This will be our first Christmas in this house, and so I gave a lot of consideration to what to put where. I know it looks like I put all the decorations in one place but a few favourite bits stayed in their boxes this year, like our toilet roll tube Nativity scene and my alpine tea light holders. I realised that I don't have to get absolutely every single thing out every year, that some things can stay packed away. My two homemade stockings still hang either side of the fireplace, as they always do, and I picked out the red with some pretty IKEA lanterns and a poinsettia. 

We found some tiny baubles in the loft that were just perfect for my bare branched tree, and the rest is a mixture of favourite bits and bobs, while sort-of sticking to a red, white and wood theme. 

There was one old favourite I did unpack though, and will enjoy taking out of the Christmas box for many years to come: my felt gingerbread house.

I've been toying with the idea of making a real one this year, an actual edible gingerbread house. We'll see how that goes. 

(Also - I don't know why blogger has centered half the text in this post. I did not tell it to. Grrr.)

Wednesday, 16 December 2015

Peppermint Bark

Hello! How are you all? Hanging in there? It's still complete madness here, but we're smiling. Every day seems to bring some kind of school event, party or nativity. Angus needed three different fancy dress costumes this week. Yes, three. The children swing between moods that are happy, excited, tearful and downright unreasonable. They - we - are very tired and are all looking forward to Friday. But I have to say that Christmas in a primary school is a pretty delightful thing. It's hard to feel too bad about the stresses of the season when there is so much unbridled joy and innocent anticipation coming from all those small people (who I have grown rather fond of). Thank you also for your lovely comments on my last post. I wondered whether I'd overshared, but sometimes you need to be honest. I choose to share and celebrate the things in life that make me happy on this blog, but sometimes there are all kinds of other things going on at the same time.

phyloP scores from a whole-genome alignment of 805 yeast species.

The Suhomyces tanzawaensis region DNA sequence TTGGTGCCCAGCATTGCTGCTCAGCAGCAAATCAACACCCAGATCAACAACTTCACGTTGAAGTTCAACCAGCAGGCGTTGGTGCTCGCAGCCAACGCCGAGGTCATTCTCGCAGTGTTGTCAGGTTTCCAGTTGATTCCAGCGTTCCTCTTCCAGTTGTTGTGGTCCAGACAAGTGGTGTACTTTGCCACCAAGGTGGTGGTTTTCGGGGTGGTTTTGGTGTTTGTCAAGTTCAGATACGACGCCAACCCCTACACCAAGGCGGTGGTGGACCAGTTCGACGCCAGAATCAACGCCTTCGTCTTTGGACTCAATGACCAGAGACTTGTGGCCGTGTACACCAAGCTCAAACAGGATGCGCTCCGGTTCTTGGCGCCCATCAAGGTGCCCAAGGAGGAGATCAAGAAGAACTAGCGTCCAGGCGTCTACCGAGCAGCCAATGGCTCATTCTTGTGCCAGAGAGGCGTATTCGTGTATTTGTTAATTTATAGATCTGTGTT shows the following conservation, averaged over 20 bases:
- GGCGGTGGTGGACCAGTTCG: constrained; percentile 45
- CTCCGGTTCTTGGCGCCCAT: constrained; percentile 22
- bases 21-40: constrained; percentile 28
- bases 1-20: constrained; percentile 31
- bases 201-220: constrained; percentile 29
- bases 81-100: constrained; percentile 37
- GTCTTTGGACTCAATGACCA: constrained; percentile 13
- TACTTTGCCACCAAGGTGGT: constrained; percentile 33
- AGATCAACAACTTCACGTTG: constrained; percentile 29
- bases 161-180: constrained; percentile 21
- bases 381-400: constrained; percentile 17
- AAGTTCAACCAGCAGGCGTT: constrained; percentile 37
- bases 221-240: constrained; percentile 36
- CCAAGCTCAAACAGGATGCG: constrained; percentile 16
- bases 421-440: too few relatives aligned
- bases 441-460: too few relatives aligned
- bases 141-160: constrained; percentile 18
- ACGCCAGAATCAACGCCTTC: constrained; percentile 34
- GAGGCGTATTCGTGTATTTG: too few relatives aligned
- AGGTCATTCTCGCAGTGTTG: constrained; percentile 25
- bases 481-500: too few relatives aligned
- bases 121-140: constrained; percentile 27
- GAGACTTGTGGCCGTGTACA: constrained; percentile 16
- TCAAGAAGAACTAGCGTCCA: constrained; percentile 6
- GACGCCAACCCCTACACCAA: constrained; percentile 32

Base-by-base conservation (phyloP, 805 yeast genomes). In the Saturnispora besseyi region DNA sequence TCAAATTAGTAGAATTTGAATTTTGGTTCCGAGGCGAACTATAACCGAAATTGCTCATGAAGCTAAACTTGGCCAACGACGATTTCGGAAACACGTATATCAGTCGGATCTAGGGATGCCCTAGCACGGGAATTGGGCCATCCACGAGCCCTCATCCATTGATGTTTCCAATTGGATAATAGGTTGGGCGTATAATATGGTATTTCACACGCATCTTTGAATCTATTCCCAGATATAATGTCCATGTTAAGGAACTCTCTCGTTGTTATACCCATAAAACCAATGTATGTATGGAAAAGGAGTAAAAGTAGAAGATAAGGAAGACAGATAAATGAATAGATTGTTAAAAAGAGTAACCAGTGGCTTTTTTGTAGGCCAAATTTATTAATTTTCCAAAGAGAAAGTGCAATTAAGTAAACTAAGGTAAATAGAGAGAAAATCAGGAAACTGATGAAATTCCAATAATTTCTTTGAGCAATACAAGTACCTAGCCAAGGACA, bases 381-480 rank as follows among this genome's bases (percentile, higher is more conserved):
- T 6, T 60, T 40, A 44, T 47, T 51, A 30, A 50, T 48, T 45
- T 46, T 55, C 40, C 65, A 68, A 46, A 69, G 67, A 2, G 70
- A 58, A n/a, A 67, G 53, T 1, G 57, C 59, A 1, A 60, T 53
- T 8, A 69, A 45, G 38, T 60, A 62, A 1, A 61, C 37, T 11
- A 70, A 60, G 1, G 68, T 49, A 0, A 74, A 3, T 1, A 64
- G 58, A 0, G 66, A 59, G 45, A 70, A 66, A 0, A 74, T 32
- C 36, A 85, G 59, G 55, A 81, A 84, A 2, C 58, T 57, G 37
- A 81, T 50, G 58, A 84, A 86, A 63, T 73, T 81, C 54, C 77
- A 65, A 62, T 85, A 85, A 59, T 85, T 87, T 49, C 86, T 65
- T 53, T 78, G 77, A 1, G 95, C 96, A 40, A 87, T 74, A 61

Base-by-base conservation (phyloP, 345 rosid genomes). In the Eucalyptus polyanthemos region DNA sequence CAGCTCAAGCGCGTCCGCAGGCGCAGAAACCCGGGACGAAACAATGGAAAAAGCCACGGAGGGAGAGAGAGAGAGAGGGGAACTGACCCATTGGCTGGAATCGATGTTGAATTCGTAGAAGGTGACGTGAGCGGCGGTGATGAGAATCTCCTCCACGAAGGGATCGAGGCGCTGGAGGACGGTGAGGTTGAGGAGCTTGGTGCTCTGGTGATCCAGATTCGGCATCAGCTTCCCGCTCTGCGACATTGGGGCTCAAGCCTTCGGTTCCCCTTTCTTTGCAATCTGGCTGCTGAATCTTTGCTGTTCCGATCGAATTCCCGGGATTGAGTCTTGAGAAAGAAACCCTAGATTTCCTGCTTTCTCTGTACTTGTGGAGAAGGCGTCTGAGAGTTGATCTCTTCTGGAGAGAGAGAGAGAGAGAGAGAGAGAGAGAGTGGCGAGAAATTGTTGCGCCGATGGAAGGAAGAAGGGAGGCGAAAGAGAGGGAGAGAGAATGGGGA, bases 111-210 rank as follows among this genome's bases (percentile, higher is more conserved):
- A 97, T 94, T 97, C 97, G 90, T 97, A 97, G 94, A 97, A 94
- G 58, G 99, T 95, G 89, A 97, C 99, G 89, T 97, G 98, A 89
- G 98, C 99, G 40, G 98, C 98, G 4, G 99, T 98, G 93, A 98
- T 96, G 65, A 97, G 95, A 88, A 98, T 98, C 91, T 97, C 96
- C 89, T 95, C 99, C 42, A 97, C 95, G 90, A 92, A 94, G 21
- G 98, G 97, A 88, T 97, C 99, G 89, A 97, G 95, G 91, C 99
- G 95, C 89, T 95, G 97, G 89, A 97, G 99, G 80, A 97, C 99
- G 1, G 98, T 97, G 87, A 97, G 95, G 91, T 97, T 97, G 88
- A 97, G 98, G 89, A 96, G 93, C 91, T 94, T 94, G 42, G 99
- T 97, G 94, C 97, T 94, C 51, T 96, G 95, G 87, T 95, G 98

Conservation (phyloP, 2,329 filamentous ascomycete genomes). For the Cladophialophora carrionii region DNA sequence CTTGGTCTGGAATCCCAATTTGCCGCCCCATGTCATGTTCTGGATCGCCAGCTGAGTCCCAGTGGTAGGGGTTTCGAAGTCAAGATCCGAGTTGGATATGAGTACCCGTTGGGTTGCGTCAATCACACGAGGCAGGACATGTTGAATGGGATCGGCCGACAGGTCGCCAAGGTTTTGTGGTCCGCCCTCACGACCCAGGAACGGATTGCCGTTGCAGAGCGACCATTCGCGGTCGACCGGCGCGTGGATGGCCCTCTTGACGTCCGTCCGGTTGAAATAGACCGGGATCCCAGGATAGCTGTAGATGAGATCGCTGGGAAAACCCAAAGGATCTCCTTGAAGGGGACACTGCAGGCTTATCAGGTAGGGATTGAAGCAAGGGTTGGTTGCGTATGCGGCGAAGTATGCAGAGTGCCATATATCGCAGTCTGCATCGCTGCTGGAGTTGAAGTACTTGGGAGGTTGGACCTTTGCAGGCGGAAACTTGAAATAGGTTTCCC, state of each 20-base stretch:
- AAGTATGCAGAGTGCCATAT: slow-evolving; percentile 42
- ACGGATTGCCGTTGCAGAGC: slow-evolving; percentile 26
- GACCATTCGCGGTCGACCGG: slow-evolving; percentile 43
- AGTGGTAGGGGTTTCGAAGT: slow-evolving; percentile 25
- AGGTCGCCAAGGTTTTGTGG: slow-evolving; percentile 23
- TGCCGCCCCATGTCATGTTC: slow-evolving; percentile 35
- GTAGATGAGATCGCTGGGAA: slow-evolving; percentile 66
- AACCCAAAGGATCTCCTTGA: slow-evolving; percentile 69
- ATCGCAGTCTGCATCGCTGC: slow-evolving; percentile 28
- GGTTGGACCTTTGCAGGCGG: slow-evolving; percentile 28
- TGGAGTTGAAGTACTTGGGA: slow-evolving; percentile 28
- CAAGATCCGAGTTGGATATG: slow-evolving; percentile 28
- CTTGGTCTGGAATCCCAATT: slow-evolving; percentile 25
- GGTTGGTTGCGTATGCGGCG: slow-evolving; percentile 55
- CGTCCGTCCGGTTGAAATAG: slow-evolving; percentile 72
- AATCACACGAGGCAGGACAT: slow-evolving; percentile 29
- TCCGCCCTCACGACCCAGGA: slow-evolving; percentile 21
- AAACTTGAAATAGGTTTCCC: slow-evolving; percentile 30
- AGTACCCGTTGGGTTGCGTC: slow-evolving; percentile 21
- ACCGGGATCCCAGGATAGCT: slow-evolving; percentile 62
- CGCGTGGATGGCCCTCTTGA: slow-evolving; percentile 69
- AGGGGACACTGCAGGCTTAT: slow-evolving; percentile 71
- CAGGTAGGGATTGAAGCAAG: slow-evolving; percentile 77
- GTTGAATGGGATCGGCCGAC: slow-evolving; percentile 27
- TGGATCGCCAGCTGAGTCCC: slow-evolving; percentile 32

Anyway, here is a fabulous idea I saw recently for a last minute gift, for teachers or anyone else. Not everyone, I've found, likes jam or chutney. We get through at least a jar of jam a week in this house, and an awful lot of chutney too, but not everyone is the same. Quite a lot of time and effort goes into making preserved gifts and sometimes you need something from the kitchen which is a little quicker and easier.

Peppermint bark is essentially chocolate, any kind, melted and combined with crushed pieces of candy cane, then broken up into shards when it's set. You could do anything with this basis for an idea though; add dried fruits, nuts, broken biscuits, honeycomb. You could layer one type of chocolate upon another or swirl them together to create a marbled effect. It's a very child friendly gift to make and, a bonus for me, it doesn't matter how neat it is. In fact, it's supposed to look a bit messy I think.